My parents had not allowed me to go out for a late night outing when I was 16 years old. I was convinced that my parents did not want me to be independent(At that time, all I believed was that ‘If I had to be independent, I should be allowed to do what I wanted to do’) Now when I think about it, I realize that all your life, your parents and teachers teach you to be independent. This is what as a school, Bubbles does as well. The only difference is that Bubbles welcomes all children. And they do a really good job of it.

I learnt a lot at Bubbles. Here, I am time and again humbled by how much more I have to learn and the realization that most of the stuff that matter, I can learn from children.

In one event I saw a kid who I thought acted way too grown up. My friend and I had dressed up as Santa Clause and worn masks to entertain the kids and she came to my friend and told her 'I know you were the one behind the mask, I remember your earrings'. It is a different thing that my friend was stupid enough to wear earrings while being dressed as Santa Clause, but I concluded that the kid was a snob. Kids are not supposed to notice earrings or remember them, and they are supposed to like Santa Clause. Minutes later I saw an autistic kid sit and our keen observer friend went out to help her get up and dusted her dress and helped her wear her bag and got her shoes and they walked hand in hand. Who was the snob here I wonder?

Autistic children are very talented. So I had heard. But I saw a young girl dance for a Malaika Arora number and I went to a flashback on how nervous I was before my first stint on the stage. While I marveled at how graceful the girl looked, I saw how important that stage was to her. She didn’t care for the world. Bubbles give children such moments. Moments where you can be your best, even if you are different.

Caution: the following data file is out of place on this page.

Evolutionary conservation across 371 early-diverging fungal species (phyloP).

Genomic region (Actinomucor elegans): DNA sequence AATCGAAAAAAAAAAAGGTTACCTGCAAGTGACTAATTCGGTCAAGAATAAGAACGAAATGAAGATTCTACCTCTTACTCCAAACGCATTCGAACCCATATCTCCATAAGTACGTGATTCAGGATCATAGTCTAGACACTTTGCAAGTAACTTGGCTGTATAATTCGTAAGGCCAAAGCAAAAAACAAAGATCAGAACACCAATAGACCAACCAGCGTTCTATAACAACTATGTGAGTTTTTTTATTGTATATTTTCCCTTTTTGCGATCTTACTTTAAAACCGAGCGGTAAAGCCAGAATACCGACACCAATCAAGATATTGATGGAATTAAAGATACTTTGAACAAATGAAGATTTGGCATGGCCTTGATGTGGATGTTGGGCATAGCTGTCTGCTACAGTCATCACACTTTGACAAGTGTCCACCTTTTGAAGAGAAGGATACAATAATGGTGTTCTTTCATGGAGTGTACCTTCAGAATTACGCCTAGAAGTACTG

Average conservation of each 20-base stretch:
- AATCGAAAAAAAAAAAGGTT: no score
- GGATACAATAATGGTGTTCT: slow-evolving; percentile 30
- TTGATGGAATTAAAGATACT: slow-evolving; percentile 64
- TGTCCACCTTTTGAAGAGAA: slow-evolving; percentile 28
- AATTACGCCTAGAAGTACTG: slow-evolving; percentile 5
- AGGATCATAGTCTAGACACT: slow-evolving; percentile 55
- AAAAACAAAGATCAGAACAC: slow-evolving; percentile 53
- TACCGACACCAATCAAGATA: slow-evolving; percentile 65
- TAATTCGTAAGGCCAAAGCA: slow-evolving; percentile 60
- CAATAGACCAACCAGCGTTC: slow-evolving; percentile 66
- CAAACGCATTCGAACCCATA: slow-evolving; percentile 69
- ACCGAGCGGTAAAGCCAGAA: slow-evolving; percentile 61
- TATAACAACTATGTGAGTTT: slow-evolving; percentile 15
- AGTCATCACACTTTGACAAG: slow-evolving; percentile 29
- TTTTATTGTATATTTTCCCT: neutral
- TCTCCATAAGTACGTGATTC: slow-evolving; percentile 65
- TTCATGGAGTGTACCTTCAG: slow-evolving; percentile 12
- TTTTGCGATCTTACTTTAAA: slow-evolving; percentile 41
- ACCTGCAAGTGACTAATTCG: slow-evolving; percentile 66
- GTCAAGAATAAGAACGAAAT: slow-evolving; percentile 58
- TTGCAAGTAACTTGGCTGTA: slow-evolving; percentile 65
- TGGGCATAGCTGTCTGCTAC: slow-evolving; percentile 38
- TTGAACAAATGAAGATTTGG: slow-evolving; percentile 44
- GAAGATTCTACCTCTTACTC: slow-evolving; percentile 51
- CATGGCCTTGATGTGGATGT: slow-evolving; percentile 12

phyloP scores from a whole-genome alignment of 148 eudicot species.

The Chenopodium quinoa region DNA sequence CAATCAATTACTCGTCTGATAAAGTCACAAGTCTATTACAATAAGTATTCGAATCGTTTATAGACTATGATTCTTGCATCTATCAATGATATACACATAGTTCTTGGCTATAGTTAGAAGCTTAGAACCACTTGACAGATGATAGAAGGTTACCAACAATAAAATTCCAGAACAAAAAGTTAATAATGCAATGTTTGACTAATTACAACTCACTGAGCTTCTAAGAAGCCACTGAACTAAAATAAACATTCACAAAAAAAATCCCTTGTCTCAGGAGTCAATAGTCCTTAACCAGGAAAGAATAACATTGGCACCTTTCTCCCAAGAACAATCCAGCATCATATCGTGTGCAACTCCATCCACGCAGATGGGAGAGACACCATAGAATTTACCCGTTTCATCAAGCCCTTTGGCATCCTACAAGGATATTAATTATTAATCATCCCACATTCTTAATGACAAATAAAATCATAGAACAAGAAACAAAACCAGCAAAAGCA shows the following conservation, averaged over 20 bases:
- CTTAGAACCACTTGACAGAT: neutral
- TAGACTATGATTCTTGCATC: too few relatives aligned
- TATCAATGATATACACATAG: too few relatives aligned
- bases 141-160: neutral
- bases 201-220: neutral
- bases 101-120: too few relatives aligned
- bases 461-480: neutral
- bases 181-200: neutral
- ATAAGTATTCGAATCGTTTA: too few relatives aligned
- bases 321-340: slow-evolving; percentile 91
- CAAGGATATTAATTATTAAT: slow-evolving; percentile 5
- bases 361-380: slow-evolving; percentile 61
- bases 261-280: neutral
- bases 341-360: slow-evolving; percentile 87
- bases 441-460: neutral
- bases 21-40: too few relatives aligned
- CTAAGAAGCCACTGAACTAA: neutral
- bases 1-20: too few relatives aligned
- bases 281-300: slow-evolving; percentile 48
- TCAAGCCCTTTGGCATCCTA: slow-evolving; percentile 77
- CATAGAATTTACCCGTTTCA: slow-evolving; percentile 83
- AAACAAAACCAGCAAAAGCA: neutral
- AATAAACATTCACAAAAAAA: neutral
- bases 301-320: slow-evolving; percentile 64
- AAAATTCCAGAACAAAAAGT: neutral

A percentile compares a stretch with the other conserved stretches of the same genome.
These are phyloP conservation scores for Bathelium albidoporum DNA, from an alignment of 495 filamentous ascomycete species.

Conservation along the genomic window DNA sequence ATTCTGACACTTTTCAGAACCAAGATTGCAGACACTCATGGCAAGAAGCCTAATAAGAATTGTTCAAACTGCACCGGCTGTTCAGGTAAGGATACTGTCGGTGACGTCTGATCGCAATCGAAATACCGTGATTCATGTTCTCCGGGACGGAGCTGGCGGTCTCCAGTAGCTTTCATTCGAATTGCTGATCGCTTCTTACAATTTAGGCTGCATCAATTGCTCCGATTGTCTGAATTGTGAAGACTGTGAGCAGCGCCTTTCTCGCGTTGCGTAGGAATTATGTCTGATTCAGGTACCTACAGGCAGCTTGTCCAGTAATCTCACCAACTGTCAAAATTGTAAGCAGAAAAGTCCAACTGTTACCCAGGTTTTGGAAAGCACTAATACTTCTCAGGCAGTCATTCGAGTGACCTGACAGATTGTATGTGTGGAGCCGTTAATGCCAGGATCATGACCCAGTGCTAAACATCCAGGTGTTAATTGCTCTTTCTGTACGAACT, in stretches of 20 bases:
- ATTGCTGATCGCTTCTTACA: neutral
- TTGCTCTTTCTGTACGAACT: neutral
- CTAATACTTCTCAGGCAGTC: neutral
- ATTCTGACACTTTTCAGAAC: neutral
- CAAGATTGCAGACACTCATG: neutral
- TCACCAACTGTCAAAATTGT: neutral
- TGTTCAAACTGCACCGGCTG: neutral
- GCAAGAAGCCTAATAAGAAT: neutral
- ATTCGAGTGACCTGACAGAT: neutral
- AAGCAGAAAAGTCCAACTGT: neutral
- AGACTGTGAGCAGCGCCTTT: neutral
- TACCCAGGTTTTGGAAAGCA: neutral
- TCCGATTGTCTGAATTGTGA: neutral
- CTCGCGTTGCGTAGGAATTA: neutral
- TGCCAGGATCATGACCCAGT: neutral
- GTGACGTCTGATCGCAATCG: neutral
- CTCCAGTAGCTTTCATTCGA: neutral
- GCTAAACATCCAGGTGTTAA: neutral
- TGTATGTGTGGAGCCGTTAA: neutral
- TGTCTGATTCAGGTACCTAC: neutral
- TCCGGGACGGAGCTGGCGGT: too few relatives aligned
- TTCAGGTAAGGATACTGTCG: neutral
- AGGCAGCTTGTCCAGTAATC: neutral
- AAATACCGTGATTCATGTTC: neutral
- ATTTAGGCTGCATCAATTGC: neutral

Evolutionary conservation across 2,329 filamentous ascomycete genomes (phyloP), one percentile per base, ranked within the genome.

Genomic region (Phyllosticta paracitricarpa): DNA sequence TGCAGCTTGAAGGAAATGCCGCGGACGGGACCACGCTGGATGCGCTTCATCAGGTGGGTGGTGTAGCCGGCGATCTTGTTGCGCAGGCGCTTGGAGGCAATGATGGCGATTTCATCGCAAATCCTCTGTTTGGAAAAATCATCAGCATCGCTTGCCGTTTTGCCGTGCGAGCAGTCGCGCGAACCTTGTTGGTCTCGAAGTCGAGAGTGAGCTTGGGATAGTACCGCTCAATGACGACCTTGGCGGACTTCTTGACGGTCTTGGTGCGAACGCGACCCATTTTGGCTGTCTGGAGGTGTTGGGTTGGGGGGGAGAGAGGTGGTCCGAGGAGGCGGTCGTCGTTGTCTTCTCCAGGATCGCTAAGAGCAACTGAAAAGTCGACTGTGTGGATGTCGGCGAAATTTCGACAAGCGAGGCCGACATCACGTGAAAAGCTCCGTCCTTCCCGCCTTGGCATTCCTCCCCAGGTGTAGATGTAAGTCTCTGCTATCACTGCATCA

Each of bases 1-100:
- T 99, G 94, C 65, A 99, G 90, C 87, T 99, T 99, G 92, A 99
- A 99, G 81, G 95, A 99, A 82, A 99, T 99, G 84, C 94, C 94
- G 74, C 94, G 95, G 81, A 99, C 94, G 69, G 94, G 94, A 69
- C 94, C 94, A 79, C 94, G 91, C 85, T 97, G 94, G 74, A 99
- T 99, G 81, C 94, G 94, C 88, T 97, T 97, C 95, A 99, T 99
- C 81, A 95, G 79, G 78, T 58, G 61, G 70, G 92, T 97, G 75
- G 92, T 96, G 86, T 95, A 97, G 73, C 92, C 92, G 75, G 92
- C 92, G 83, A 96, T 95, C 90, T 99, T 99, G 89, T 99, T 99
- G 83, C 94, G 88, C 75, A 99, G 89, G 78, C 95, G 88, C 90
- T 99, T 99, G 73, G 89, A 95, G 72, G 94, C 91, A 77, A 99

And I realized that I need to learn to create my moments and not waste time being nervous and scared.

There are many reasons why I think Bubbles is special. But what can I say except that I am absolutely in love with that place……


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Bubbles Learning Centre For Autism

The intent of creating an online space for Bubbles Learning Centre is to target a wider audience and to help autistic children reach us at a much earlier stage.

There are very few schools in Bangalore who cater to children with autism. We have very specific programs addressing each of their deficits in skills such as language and communication, play and social skills.

Apart from this, we run an early intervention programme where in skill training is given with a holistic approach.

In Bubbles, we ensure that the student-teacher ratio is small, typically around 1:2.

We lay emphasis on the overall development of the child and enable them to lead independent lives.

Parent empowerment, family counselling, training and their involvement is given major priority in the training process.

The purpose of the counselling sessions is to promote the physical, emotional, spiritual, social and economic well-being of families. The intent is to help the parents understand the full potential of their children and in training the children to achieve the same.